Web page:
|Publication number||US6085594 A|
|Application number||US 09/158,163|
|Publication date||Jul 11, 2000|
|Filing date||Sep 4, 1998|
|Priority date||Sep 4, 1998|
|Publication number||09158163, 158163, US 6085594 A, US 6085594A, US-A-6085594, US6085594 A, US6085594A|
|Inventors||Roman C. Gutierrez, Christopher B. Stell, Tony K. Tang, Vatche Vorperian, Jaroslava Wilcox, Kirill Shcheglov, William J. Kaiser|
|Original Assignee||The United States Of America As Represented By The Administrator Of The National Aeronautics And Space Administration|
|Export Citation||BiBTeX, EndNote, RefMan|
|Patent Citations (16), Non-Patent Citations (8), Referenced by (21), Classifications (4), Legal Events (5)|
|External Links: USPTO, USPTO Assignment, Espacenet|
The invention described herein was made in the performance of work under a NASA contract, and is subject to the provisions of Public Law 96-517 (35 USC 202) in which the Contractor has elected not to retain title.
1. Field of the Invention
This invention relates to pressure measurement and more particularly to a high resolution and large dynamic range pressure sensor that uses oscillator resonance and the associated Q-factor in order to determine such pressure.
2. Description of the Related Art
With increased technical knowledge with respect to material science, machine fabrication, and operating modes, pressure sensors have become increasingly refined. In particular, micromachined quartz or silicon pressure sensors have been the subject of research and industrial use for several years. Such micromachined pressure sensors take generally two forms: diaphragm-based pressure sensor and vibrating beams. Such pressure sensors are often made of either quartz or silicon and a summary of such materials and their characteristics are given in the article M. Dufour et al., A Comparison Between Micromachined Pressure Sensors Using Quartz or Silicon Vibrating Beams, Sensors and Actuators A. 34, 1992, 201-209. Other articles and descriptions of the current state of the art describe various aspects and considerations with respect to such micromachined pressure sensors.
As a basis for using such micromachined pressure sensors, changes occur in the operating characteristics of such pressure sensors when subject to varying types and/or amounts of pressure. For some designs, piezoelectric characteristics serve as means by which pressure may be detected. For other designs, change in resonant frequencies due to the presence of pressure serves as the means by which pressure is detected. Such pressure sensors are generally inexpensive, highly reliable, very accurate, and easy to adapt to a variety of tasks in a variety of environments. By expanding the available variety and types of micropressure sensors, greater pressure sensing and associated economic and industrial advantage is achieved.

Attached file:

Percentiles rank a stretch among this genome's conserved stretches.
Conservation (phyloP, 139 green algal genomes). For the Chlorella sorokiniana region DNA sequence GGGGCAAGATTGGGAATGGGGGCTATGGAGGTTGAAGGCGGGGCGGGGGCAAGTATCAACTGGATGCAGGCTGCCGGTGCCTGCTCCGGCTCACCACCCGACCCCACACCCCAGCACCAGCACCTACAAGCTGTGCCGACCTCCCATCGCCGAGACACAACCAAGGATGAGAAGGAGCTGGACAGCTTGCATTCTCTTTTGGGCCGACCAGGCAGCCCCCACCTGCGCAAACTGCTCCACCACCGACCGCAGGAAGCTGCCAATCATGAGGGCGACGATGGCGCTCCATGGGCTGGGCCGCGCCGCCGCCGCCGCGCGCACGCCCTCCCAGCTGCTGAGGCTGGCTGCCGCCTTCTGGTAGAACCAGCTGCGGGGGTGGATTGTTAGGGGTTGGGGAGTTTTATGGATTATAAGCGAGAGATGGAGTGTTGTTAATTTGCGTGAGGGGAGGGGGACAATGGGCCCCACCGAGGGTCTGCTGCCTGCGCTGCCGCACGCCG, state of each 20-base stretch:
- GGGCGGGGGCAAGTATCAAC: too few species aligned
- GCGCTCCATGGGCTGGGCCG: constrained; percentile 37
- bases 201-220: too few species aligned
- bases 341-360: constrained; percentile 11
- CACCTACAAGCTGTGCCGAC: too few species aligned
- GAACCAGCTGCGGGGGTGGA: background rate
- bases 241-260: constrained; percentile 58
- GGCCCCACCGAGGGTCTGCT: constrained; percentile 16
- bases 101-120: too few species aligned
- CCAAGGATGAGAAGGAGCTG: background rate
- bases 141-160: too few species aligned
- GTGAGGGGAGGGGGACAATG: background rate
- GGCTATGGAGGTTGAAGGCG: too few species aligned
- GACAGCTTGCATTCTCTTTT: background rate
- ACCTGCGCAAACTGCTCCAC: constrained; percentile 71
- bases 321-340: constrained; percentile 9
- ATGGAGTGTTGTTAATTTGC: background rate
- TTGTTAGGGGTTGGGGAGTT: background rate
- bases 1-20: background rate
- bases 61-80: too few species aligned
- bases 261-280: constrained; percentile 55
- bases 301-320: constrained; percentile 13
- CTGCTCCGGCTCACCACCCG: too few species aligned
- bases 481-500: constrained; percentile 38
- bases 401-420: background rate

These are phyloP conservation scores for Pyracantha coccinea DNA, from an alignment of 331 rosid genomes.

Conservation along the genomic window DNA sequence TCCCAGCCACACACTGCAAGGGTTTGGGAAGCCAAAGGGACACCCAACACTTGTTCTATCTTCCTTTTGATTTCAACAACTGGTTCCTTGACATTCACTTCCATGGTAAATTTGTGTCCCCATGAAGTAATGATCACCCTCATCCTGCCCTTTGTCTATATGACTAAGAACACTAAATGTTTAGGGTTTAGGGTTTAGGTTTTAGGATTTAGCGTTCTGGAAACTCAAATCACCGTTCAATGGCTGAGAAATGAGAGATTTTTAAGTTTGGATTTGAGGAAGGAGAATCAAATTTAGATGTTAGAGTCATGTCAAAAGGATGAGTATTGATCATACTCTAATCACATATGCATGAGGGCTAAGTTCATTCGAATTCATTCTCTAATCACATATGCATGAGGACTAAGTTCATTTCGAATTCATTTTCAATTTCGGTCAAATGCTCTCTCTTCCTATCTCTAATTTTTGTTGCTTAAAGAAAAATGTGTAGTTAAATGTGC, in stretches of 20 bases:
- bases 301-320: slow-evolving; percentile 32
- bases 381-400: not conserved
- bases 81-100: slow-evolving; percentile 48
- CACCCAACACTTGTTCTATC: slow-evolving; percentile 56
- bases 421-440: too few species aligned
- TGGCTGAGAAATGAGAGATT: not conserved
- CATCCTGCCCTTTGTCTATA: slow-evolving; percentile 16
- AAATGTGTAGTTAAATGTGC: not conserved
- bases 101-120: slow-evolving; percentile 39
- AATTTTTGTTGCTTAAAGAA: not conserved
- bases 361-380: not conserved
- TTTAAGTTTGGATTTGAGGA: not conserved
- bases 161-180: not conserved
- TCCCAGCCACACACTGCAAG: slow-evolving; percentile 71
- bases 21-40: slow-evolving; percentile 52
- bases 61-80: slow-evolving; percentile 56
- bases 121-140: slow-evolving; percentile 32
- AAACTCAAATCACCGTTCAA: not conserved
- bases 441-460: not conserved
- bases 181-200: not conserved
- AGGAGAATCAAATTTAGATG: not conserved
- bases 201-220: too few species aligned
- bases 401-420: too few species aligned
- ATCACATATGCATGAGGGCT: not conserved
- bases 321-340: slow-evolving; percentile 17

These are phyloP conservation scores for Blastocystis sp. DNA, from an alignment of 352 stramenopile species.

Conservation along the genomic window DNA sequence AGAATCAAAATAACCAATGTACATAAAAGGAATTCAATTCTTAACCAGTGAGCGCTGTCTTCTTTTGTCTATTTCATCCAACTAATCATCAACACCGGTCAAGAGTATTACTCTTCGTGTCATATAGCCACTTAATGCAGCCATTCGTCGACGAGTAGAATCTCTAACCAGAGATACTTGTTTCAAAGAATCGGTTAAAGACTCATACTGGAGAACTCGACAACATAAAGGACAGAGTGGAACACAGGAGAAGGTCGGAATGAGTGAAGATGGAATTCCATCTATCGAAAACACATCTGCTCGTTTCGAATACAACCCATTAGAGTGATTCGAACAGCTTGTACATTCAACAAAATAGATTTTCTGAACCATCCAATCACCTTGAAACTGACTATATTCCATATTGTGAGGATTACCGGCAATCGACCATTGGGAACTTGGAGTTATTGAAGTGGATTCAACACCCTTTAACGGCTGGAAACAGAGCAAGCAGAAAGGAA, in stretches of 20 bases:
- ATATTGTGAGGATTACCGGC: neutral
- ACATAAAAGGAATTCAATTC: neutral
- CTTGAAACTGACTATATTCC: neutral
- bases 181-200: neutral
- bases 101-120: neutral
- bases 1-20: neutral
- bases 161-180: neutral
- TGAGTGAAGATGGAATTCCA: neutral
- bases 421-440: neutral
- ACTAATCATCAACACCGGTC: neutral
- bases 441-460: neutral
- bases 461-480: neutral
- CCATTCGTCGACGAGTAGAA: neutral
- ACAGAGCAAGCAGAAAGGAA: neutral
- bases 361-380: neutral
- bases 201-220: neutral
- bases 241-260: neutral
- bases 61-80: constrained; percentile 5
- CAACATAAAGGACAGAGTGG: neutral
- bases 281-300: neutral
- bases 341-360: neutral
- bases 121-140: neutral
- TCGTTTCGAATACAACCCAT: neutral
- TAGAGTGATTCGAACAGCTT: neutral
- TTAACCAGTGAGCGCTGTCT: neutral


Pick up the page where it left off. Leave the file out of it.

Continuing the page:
Any resonator, such as mass on a string, has a natural frequency at which it will preferably oscillate. The degree to which energy can be stored in a resonator in relation to the energy dissipated per half-cycle is related to the quality factor, or Q-factor, of the resonator. With the mass on the string example, Q is equal to the resonant frequency divided by a factor γ. γ is equal to the damping rate which is equal to η divided by the mass. η represents a viscous damping coefficient representing frictional dissipation. This example with respect to the simple case of the mass on a string can be extended to almost any resonator. The equation is given below
Q=ω0 /γ=ω0 m/η
By analogy, it can be seen that when pressure upon a micromachine resonator changes, the factor η may change as well. Additionally, the natural resonant frequency of the resonator may change. For any particular resonator, these factors are generally known and generally do not change with respect to different, but identically constructed, resonators. Consequently, by evaluating the Q-factor of a resonator, the pressure upon that resonator may be evaluated. For micromachined pressure sensors, such pressure evaluation can be extremely accurate due to the high Q of the resonator coupled with the very low power operating requirements. Prior to the present invention, use of a resonator's Q-factor in a micropressure sensor has not been achieved and/or exploited.
The present invention provides accurate pressure sensing with a high degree of precision using a small and inexpensive micromachined pressure sensor. The pressure sensor is made of silicon or quartz and is driven by a sensing/driving circuit. Initially, the sensor is electrostatically driven at its mechanical resonance. The drive circuit locks the resonator's motion at a predetermined amplitude and frequency at such mechanical resonance. As pressure upon the sensor changes, the drive circuit tracks frequency drifts in the sensor's resonance and adjusts the drive frequency to match the shifted mechanical resonance frequency. Consequently, the resonator is always driven at resonance.